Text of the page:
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Patti M. Amsel, social worker and psychoanalyst, dies

Patti Amsel worked as as a social worker, psychotherapist and clinical instructor.
Patti Amsel worked as as a social worker, psychotherapist and clinical instructor.(handout / HANDOUT)

Patti M. Amsel, who worked with Maryland children, adults, couples and families during her 45-year career in social work and psychotherapy, died Jan. 23 of metastatic breast cancer at the Johns Hopkins Hospital. The Cockeysville resident was 69.

Continuing to practice within six months of her death, Mrs. Amsel sought out joy and experiences even after receiving her grave diagnosis, traveling to California and South Carolina and buying herself a white Tesla.

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“The whole thing is, she kept on living,” said Dr. Sheldon Amsel, her husband of three decades. “She didn’t want to give up. She always hoped there would be a cure.”

Born in Baltimore, she was the daughter of Frank Michalek, a golf champion, and Doris Michalek, a registered nurse. She was a 1968 graduate of Trinity Preparatory School in Ilchester and went on to earn a master’s degree from the University of Maryland School of Social Work in 1974.

She spent years as a social worker, psychotherapist and clinical instructor, rising to become director of psychiatric social work at what was then known as the University of Maryland Medical Center’s Institute of Psychiatry and Human Behavior. She went into private practice in 1994.

It was at the University of Maryland hospital that she met her husband, an internist. They crossed paths from time to time in the course of their jobs and ran into each other in the cafeteria, pledging to someday get lunch together. When they finally did get that lunch, it was decided, Dr. Amsel said; they started dating. The couple married in 1989.

Dr. Amsel said his wife’s patients often remarked on how freely she gave of herself.

“She saw herself as one of many helpers,” he said.

Mrs. Amsel continued training long after earning her degrees. She graduated in 2014 from the Baltimore Washington Institute for Psychoanalysis, known now as the Washington Baltimore Center for Psychoanalysis Inc.

Amy Urdang of Roland Park first became friends with Mrs. Amsel when they were both in psychoanalytic training. They carpooled together from Baltimore to their classes in Laurel and went on to share an office suite.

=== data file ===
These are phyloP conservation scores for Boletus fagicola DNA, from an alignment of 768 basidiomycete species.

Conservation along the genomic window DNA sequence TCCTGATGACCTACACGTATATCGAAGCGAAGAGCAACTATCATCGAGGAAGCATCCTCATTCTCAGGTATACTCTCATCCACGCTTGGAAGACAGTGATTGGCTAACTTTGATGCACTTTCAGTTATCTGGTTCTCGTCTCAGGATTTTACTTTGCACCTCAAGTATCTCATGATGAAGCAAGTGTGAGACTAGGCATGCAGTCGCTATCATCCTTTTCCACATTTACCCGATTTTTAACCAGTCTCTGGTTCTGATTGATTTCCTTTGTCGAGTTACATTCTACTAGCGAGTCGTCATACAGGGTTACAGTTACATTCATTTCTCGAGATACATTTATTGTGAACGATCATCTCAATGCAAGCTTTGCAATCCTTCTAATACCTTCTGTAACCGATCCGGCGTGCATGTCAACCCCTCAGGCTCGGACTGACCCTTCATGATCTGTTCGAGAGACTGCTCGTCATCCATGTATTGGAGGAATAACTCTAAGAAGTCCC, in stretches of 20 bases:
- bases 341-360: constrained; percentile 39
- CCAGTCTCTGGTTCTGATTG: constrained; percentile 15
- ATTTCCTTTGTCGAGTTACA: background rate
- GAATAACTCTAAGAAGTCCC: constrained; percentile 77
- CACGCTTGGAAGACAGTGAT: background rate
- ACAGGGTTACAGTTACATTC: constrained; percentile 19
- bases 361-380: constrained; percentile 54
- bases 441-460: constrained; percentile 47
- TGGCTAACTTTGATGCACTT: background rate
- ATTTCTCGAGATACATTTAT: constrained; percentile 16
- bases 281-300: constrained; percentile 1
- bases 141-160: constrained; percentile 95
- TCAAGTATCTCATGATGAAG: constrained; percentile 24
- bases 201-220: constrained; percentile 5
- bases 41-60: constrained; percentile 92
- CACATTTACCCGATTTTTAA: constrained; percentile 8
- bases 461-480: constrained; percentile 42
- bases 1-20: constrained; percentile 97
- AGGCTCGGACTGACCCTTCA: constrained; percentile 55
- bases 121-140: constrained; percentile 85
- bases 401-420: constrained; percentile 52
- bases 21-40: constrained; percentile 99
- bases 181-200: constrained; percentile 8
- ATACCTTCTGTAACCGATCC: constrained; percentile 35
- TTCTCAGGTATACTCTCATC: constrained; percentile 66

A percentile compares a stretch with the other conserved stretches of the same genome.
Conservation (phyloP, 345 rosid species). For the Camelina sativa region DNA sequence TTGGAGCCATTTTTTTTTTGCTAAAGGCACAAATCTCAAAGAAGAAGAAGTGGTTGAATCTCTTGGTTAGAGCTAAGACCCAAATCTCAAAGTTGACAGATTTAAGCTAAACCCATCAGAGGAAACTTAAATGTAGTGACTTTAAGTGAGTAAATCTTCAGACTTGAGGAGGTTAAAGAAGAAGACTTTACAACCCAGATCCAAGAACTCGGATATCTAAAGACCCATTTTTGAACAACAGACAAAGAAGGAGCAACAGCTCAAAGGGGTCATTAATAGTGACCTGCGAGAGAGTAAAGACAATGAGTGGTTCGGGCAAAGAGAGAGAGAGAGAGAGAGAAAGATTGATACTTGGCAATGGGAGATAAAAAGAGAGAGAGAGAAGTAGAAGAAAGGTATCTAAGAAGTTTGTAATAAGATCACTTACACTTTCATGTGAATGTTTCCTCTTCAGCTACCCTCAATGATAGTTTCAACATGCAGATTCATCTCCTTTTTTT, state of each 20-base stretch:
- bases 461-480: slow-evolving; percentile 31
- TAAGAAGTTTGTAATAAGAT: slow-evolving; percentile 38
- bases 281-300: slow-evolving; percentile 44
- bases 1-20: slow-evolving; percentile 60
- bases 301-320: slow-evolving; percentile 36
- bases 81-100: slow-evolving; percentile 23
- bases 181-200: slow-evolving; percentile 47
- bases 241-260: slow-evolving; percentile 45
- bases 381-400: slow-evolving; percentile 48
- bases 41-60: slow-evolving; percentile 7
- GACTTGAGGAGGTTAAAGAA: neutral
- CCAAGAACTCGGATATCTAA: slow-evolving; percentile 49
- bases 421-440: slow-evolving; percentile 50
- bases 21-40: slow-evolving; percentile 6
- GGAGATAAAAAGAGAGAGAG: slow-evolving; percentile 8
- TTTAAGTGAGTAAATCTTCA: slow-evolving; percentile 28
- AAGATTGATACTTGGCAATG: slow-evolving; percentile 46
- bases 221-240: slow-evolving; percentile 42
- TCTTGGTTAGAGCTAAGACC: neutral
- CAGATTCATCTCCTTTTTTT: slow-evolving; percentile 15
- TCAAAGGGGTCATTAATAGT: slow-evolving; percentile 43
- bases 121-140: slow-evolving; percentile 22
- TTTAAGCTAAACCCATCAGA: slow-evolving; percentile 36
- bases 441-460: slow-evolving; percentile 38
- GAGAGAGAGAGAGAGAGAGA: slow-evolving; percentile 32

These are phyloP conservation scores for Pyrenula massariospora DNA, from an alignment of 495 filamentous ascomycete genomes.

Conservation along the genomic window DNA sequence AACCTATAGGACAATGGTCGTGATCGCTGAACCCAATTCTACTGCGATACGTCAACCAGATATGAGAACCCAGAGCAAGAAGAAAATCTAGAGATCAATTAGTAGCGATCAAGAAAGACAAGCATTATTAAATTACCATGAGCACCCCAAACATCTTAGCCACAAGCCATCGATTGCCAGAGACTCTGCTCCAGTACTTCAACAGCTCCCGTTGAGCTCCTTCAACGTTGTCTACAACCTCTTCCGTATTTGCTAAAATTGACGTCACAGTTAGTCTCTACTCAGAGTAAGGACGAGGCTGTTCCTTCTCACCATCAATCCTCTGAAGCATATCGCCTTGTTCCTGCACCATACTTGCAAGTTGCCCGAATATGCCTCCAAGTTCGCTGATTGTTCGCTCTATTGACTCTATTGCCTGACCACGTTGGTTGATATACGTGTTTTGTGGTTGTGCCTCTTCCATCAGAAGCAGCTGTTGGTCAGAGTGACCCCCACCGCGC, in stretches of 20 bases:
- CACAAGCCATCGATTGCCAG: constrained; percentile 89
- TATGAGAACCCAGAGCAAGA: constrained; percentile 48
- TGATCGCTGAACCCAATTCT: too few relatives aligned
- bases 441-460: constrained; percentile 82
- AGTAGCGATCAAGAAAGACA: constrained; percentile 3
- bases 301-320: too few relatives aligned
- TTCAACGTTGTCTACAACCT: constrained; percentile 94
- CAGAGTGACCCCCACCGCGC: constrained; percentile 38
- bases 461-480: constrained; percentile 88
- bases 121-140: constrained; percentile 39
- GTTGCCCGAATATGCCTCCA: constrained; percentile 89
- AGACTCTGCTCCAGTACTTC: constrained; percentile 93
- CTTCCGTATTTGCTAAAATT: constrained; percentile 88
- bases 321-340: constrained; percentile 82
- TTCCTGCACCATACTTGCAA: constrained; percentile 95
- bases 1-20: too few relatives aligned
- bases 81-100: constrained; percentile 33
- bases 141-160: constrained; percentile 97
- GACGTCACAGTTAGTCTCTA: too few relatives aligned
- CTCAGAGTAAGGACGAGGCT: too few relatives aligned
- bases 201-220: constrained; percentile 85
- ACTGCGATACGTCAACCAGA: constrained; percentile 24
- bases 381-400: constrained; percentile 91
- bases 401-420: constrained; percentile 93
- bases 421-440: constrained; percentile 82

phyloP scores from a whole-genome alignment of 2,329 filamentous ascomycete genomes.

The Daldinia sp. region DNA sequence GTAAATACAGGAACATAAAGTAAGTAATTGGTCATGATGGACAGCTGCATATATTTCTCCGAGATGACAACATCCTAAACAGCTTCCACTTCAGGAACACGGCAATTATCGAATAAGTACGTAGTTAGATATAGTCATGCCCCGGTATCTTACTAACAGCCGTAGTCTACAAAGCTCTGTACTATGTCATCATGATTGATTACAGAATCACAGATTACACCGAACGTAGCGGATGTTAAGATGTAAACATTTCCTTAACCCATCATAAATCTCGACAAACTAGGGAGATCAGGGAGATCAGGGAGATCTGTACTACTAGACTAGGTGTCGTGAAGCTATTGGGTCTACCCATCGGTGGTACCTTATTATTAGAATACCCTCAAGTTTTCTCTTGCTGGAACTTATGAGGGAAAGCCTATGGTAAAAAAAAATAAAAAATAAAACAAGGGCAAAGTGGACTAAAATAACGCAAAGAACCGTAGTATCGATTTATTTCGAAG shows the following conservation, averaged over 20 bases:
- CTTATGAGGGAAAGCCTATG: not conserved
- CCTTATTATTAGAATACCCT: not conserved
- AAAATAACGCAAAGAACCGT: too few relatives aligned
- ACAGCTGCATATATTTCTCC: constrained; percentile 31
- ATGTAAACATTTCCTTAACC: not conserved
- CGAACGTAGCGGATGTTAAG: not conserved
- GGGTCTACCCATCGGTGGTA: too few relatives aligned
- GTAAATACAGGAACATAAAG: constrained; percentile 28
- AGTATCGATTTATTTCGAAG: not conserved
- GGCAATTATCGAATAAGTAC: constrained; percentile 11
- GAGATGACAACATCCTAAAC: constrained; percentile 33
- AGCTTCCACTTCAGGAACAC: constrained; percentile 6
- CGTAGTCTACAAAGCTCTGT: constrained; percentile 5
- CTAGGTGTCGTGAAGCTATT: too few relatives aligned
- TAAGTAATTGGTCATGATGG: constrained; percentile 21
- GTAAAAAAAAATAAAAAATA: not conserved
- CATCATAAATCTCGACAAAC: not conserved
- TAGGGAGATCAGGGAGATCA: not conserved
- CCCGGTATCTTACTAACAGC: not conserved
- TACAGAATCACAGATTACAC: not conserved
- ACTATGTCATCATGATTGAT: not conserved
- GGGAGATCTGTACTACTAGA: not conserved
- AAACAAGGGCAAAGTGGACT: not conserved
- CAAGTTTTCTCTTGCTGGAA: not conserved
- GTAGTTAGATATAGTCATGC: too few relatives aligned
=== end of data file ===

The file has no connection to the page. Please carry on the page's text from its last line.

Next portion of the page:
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“Patti was probably the most patient, least judgmental person I have ever known,” Ms. Urdang said. “She was extraordinary, which made her a fabulous therapist and friend.”

Mrs. Amsel first faced breast cancer 20 years ago when her twin sons, Nicholas and Paul, were young. Doctors found a breast lesion, and Mrs. Amsel underwent chemotherapy, radiation, surgery and a bone marrow transplant. About two years ago, a routine mammogram revealed that her cancer had returned, and she continued various treatments.

“After it returned, we considered ourselves lucky that she had 20 years,” Dr. Amsel said. “It was very anxiety-provoking at the point we realized it was not curable. That’s where her courage came in. She went through treatments I couldn’t believe a human being could go through.”

The desire to be there for her sons gave her the will to fight, her husband said.

“She wanted to be a mother for those children as long as she could,” Dr. Amsel said. “She passed on her strong character to them.”

Vinny DeMarco of Northeast Baltimore said he admired Mrs. Amsel for her commitment to social progress. She traveled to Pennsylvania and Virginia to help organize for Barack Obama’s presidential campaigns, advocated for gun violence prevention and hosted a fundraiser to boost clean energy jobs and renewable resources.

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“I was always impressed by her hard work, smarts and dedication to making the world a better place,” Mr. DeMarco said. “The world is just not the same without Patti. We came to rely on her love and commitment and great sense of joy.”

The DeMarcos got to know the Amsels when their sons attended the Park School together. Throughout the years, Mr. DeMarco said, he learned from Mrs. Amsel, especially her ability to view situations through the eyes of others.

Elizabeth Large of Hadley Square in North Baltimore spent much of her friendship with Mrs. Amsel on the tennis court. She had a “world-class forehand,” Mrs. Large said. And the rivalry on the court brought out a different side of the loving Mrs. Amsel: a fierce competitor.

“She was very intelligent and fun and even though she was very well read and very intellectual, she could also enjoy going to an action thriller at the movies with me,” said Mrs. Large, who was The Baltimore Sun’s longtime restaurant critic. “She had such a wide range of interests, and it was a lot of fun to be with her.”

She relished books, enjoyed the arts and appreciated good food and wine. And she loved her dog Joe, a standard poodle.

Toward the end life, Mrs. Amsel grew out her silvery gray hair, arranged for afternoon tea with her friends, ate ice cream at midnight when she felt like it and bought the electric car she had wanted, Mrs. Large said.

“She did things that you and I are putting off,” Mrs. Large said. She last heard from her friend after Mrs. Amsel was admitted to the hospital, not long before she died, essentially saying, “Don’t worry about me.”

A celebration of life will be held at 3 p.m. March 1 at Sol Levinson & Bros., 8900 Reisterstown Road, Pikesville. The family asks friends consider a donation to the John Fetting Fund for Breast Cancer Prevention.

In addition to her husband and sons, all of Cockeysville, she is survived by a brother, Michael Michalek of Mount Airy. She was preceded in death by her parents.

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